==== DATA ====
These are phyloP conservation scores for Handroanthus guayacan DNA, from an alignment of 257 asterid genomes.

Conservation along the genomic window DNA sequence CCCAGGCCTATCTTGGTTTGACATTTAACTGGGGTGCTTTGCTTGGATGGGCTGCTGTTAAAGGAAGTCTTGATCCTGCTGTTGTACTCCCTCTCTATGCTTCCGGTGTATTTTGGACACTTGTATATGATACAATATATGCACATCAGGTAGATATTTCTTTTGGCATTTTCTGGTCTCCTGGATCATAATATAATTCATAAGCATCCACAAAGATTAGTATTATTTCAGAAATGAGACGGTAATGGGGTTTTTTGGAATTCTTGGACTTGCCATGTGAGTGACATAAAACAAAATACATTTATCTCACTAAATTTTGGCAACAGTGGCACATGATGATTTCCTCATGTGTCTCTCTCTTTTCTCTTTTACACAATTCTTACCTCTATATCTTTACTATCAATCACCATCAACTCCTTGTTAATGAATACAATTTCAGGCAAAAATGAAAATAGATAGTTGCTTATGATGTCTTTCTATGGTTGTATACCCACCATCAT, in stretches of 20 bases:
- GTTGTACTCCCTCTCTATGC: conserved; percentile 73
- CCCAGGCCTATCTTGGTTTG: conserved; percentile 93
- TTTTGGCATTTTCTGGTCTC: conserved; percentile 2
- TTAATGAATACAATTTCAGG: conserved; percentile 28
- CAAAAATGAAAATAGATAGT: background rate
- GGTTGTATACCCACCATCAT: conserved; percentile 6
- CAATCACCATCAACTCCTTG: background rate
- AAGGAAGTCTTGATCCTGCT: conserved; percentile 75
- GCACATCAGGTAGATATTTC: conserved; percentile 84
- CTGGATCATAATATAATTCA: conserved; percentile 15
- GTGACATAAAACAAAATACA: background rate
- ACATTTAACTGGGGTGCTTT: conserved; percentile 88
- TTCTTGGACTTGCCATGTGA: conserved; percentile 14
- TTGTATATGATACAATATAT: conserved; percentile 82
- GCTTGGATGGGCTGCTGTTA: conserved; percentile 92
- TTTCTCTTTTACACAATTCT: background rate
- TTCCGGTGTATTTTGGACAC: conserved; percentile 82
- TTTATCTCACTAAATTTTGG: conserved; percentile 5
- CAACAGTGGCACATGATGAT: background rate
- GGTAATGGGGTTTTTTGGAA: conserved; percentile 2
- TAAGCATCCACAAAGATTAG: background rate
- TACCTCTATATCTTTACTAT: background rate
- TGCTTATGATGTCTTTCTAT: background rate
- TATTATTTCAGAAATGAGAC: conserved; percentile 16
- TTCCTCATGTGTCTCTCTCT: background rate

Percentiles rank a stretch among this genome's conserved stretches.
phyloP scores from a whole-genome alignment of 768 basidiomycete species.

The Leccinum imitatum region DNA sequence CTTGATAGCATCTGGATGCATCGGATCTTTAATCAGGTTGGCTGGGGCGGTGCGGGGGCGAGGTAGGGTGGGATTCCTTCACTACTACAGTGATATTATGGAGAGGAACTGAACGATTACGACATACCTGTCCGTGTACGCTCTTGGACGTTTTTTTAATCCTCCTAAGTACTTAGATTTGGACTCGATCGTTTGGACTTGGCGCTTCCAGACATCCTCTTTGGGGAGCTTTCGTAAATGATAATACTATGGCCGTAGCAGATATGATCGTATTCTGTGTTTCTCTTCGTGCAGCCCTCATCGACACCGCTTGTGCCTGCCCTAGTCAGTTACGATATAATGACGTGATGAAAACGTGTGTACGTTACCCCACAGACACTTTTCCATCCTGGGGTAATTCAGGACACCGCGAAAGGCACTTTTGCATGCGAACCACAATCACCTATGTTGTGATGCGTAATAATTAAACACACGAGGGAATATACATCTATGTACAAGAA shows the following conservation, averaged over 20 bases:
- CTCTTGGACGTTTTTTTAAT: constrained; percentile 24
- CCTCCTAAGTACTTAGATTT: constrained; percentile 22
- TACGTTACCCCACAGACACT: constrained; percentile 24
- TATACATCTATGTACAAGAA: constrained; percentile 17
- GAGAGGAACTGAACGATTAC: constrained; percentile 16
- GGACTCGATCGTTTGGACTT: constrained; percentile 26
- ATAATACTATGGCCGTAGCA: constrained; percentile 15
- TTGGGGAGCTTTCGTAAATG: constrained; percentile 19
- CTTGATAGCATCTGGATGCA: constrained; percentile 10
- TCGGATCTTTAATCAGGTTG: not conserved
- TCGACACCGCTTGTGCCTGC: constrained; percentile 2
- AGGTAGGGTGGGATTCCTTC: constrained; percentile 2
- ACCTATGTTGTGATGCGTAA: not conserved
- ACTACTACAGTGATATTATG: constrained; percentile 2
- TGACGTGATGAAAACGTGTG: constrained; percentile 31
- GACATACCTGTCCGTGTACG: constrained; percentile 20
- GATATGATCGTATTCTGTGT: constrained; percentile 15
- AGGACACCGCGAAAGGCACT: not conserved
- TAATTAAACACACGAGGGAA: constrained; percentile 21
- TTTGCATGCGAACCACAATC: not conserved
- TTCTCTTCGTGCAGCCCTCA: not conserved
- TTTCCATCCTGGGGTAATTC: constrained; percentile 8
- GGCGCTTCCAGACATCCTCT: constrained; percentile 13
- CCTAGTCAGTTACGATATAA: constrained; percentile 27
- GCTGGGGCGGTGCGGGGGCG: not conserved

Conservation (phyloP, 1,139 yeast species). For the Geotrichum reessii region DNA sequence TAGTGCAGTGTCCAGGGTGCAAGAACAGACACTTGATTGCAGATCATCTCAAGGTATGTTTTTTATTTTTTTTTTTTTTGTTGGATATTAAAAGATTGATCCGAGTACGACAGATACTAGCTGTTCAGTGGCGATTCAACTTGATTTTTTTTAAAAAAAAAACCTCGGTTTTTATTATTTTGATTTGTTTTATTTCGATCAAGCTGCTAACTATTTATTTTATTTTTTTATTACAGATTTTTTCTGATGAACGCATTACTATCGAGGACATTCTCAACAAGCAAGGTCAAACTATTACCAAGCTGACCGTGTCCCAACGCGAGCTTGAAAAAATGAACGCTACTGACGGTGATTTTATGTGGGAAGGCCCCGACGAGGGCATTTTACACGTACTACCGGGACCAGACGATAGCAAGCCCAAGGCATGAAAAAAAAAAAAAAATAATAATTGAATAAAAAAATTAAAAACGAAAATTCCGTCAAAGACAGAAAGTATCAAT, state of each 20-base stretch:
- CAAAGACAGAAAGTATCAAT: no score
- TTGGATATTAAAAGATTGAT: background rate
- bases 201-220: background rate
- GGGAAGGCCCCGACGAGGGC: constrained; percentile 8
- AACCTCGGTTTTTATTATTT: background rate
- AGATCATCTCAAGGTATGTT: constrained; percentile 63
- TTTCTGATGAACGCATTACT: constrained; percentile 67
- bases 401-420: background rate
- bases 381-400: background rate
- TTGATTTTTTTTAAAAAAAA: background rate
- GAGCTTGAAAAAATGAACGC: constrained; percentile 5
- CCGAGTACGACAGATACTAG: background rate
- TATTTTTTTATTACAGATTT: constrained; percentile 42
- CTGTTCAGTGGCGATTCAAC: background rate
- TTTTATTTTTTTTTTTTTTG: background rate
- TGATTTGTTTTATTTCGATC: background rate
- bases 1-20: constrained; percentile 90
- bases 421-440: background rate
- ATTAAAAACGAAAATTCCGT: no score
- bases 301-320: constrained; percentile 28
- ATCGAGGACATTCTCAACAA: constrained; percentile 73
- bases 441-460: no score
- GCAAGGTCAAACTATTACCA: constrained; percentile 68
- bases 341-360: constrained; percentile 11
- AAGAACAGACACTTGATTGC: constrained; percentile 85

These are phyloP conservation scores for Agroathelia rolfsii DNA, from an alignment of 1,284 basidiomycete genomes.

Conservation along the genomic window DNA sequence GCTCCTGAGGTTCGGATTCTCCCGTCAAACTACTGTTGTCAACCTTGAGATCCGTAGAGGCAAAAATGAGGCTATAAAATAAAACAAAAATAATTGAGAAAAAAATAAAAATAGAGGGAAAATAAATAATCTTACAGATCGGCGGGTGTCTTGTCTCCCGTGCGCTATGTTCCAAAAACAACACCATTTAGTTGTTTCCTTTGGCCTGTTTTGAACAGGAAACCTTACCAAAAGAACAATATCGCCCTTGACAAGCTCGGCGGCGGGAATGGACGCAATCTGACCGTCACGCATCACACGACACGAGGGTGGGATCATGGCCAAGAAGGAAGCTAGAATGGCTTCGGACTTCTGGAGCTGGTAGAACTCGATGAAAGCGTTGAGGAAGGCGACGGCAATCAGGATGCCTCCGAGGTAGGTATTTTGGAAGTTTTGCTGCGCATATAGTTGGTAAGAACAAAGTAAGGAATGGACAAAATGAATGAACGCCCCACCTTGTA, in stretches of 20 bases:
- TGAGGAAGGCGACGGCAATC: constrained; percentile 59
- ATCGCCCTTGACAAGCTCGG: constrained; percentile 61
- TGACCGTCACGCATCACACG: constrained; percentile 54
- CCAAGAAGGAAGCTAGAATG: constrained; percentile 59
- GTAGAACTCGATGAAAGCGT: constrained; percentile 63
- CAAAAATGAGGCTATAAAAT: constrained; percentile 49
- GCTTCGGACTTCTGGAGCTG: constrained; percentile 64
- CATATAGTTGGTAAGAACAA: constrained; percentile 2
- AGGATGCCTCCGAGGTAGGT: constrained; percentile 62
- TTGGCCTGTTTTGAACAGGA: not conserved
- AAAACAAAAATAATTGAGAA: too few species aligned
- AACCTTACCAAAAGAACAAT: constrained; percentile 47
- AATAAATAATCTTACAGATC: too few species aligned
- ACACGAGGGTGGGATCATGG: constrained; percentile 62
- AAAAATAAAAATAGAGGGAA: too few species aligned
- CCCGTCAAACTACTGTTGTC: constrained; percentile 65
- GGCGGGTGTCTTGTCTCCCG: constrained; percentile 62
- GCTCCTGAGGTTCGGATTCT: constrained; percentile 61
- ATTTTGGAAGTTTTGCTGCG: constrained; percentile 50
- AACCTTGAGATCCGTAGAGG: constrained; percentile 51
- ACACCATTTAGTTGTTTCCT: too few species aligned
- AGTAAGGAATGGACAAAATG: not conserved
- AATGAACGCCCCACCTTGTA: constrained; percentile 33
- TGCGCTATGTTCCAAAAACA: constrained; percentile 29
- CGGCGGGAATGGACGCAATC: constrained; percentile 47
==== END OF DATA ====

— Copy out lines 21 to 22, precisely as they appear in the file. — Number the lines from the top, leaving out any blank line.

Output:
- CAACAGTGGCACATGATGAT: background rate
- GGTAATGGGGTTTTTTGGAA: conserved; percentile 2